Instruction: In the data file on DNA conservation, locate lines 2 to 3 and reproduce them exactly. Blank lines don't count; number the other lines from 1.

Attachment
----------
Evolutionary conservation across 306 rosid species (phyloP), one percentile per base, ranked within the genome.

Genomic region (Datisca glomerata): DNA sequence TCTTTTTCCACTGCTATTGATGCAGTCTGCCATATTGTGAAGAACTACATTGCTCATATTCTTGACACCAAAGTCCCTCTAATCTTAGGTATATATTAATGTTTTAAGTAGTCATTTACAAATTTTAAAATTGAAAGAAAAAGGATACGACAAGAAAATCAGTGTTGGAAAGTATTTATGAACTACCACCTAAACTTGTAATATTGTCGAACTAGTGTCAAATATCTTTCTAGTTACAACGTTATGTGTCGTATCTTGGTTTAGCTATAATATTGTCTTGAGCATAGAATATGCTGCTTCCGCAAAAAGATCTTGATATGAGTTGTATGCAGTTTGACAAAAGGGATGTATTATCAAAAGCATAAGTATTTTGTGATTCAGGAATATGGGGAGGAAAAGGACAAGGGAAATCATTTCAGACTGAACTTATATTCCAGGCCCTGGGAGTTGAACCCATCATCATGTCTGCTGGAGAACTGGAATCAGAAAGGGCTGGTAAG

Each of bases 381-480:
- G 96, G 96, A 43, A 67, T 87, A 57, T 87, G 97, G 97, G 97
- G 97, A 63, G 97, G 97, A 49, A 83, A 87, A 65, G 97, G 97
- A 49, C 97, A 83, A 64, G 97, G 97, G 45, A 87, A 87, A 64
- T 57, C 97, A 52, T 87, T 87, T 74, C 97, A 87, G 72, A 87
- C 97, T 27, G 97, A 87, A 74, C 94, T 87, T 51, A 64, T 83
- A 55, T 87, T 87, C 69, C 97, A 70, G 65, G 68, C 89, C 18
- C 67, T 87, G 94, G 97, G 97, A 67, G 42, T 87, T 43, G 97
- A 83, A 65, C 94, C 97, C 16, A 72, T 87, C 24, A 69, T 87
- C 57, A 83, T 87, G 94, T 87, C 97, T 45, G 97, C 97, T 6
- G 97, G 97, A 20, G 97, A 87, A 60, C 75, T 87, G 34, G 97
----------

Genomic region (Datisca glomerata): DNA sequence TCTTTTTCCACTGCTATTGATGCAGTCTGCCATATTGTGAAGAACTACATTGCTCATATTCTTGACACCAAAGTCCCTCTAATCTTAGGTATATATTAATGTTTTAAGTAGTCATTTACAAATTTTAAAATTGAAAGAAAAAGGATACGACAAGAAAATCAGTGTTGGAAAGTATTTATGAACTACCACCTAAACTTGTAATATTGTCGAACTAGTGTCAAATATCTTTCTAGTTACAACGTTATGTGTCGTATCTTGGTTTAGCTATAATATTGTCTTGAGCATAGAATATGCTGCTTCCGCAAAAAGATCTTGATATGAGTTGTATGCAGTTTGACAAAAGGGATGTATTATCAAAAGCATAAGTATTTTGTGATTCAGGAATATGGGGAGGAAAAGGACAAGGGAAATCATTTCAGACTGAACTTATATTCCAGGCCCTGGGAGTTGAACCCATCATCATGTCTGCTGGAGAACTGGAATCAGAAAGGGCTGGTAAG

Each of bases 381-480: